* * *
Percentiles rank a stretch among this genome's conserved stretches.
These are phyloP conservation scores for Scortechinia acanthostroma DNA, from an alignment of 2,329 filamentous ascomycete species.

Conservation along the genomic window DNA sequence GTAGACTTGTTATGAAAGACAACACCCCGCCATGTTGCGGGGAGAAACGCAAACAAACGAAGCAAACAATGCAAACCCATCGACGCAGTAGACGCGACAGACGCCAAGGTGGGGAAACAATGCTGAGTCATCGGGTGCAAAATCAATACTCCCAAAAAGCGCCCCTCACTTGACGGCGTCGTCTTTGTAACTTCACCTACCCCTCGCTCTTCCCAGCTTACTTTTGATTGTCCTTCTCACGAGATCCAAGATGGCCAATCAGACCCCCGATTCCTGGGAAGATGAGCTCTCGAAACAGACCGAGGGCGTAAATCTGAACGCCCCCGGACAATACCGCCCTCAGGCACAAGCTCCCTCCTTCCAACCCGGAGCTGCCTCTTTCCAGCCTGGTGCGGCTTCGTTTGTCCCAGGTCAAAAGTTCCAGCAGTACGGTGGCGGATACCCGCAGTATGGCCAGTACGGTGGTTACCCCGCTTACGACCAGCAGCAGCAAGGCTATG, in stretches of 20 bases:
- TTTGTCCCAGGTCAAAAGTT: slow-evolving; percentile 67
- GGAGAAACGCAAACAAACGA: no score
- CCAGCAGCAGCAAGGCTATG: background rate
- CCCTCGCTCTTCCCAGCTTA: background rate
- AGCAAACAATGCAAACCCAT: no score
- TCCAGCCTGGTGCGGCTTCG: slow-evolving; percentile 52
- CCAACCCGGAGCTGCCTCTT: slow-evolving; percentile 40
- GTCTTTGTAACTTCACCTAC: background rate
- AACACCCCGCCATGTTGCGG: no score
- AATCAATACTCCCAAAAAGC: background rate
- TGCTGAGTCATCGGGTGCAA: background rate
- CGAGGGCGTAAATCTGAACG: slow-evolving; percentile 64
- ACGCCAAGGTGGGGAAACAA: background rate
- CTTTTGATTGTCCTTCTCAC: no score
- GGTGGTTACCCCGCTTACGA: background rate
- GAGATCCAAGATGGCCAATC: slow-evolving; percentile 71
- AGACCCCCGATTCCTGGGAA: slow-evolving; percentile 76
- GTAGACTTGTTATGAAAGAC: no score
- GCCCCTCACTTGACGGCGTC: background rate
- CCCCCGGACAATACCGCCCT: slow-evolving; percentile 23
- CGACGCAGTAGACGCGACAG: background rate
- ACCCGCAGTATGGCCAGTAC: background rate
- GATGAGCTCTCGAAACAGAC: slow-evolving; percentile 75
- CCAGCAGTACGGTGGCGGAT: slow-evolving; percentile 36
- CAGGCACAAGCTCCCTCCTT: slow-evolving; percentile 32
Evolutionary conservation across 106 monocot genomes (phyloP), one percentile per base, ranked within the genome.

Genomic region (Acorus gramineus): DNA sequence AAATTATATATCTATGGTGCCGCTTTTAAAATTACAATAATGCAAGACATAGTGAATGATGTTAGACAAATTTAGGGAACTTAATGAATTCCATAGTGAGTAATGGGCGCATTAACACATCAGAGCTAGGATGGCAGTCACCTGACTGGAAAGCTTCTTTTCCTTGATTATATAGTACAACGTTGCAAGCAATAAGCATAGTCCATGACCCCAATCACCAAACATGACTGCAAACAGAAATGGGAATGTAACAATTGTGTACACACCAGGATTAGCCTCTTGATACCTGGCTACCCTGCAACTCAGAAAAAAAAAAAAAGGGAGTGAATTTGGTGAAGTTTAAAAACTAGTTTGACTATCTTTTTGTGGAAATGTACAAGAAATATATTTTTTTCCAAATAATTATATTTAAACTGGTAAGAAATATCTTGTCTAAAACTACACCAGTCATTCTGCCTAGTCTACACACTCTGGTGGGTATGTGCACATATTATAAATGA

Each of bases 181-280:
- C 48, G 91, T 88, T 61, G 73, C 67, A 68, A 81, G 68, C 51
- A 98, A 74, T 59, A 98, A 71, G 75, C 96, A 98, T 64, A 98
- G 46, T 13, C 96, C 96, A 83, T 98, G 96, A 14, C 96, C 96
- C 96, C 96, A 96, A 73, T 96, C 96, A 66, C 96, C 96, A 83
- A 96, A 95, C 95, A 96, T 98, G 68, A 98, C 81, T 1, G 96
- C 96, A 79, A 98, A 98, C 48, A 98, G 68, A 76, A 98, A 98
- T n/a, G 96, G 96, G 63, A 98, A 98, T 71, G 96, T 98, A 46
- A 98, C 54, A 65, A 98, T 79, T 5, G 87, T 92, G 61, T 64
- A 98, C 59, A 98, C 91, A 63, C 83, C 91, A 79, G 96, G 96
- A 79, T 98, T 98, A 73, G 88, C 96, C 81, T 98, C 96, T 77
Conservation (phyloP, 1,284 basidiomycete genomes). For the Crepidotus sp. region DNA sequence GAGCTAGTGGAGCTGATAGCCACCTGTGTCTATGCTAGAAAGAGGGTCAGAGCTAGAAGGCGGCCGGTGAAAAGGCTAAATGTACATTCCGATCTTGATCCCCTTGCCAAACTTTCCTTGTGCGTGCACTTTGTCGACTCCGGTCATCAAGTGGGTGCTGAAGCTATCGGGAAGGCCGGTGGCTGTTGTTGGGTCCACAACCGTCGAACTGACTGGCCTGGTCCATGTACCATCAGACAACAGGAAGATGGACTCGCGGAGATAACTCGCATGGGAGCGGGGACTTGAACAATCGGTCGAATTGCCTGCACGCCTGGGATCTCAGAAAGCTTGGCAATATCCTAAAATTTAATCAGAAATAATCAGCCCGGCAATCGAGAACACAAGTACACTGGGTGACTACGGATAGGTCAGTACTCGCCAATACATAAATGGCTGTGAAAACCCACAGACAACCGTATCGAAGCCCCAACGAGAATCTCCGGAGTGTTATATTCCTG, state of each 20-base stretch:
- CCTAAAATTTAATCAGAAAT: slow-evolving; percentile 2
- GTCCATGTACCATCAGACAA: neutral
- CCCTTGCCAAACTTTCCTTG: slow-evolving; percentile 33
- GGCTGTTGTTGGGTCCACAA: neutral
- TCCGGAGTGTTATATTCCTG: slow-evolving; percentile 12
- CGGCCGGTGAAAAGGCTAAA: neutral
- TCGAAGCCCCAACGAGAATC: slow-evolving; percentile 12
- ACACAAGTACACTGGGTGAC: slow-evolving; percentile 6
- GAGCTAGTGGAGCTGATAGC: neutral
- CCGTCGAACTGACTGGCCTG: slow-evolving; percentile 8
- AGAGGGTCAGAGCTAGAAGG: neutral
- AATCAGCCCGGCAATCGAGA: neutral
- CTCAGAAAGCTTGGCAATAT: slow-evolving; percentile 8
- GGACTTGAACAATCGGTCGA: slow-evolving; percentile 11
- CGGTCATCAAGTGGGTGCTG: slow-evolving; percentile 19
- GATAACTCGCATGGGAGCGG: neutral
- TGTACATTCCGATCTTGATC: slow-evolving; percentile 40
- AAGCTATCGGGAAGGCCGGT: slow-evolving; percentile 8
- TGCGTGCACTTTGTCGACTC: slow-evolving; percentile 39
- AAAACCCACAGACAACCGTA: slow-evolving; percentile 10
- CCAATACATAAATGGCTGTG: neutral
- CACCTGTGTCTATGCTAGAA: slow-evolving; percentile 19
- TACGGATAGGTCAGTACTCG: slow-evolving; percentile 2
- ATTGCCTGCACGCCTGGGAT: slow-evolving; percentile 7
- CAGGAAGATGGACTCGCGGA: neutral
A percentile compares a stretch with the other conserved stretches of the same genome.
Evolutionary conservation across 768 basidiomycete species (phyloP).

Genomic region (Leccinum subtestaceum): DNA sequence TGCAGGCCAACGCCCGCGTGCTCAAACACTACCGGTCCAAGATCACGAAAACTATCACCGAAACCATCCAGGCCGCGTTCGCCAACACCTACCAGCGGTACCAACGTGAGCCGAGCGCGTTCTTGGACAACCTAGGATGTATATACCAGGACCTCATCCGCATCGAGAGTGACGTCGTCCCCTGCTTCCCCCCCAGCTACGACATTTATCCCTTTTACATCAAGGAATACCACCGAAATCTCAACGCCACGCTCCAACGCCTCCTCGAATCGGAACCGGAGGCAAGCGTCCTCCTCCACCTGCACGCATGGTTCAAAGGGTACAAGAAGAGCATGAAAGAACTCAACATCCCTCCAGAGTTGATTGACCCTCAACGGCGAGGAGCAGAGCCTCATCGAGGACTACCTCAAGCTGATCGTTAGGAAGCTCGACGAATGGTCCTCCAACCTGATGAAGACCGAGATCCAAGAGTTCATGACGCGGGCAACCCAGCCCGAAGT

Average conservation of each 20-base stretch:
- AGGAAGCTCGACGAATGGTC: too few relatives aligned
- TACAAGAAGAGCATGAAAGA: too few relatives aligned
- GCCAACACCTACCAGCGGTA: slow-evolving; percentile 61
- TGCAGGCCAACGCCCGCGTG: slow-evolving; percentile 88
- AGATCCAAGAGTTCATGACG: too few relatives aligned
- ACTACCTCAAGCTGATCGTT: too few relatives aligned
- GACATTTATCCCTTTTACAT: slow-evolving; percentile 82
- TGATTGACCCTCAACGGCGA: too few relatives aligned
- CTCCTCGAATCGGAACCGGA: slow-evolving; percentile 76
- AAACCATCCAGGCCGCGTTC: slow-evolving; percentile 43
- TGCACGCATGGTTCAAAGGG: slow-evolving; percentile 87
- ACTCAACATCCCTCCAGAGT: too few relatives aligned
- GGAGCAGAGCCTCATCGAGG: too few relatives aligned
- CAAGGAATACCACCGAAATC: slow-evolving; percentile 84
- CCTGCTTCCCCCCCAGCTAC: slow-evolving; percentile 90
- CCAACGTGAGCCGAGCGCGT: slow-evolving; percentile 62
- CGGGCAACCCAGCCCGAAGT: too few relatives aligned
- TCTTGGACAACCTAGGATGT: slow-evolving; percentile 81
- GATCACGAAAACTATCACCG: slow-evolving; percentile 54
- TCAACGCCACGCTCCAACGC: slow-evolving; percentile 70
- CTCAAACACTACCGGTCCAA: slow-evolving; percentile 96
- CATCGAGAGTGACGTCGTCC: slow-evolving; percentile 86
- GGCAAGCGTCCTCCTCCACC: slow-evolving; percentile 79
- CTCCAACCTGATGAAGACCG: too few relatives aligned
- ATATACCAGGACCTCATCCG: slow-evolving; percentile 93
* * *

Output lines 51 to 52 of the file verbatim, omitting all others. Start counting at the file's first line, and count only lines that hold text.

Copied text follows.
- GAGCTAGTGGAGCTGATAGC: neutral
- CCGTCGAACTGACTGGCCTG: slow-evolving; percentile 8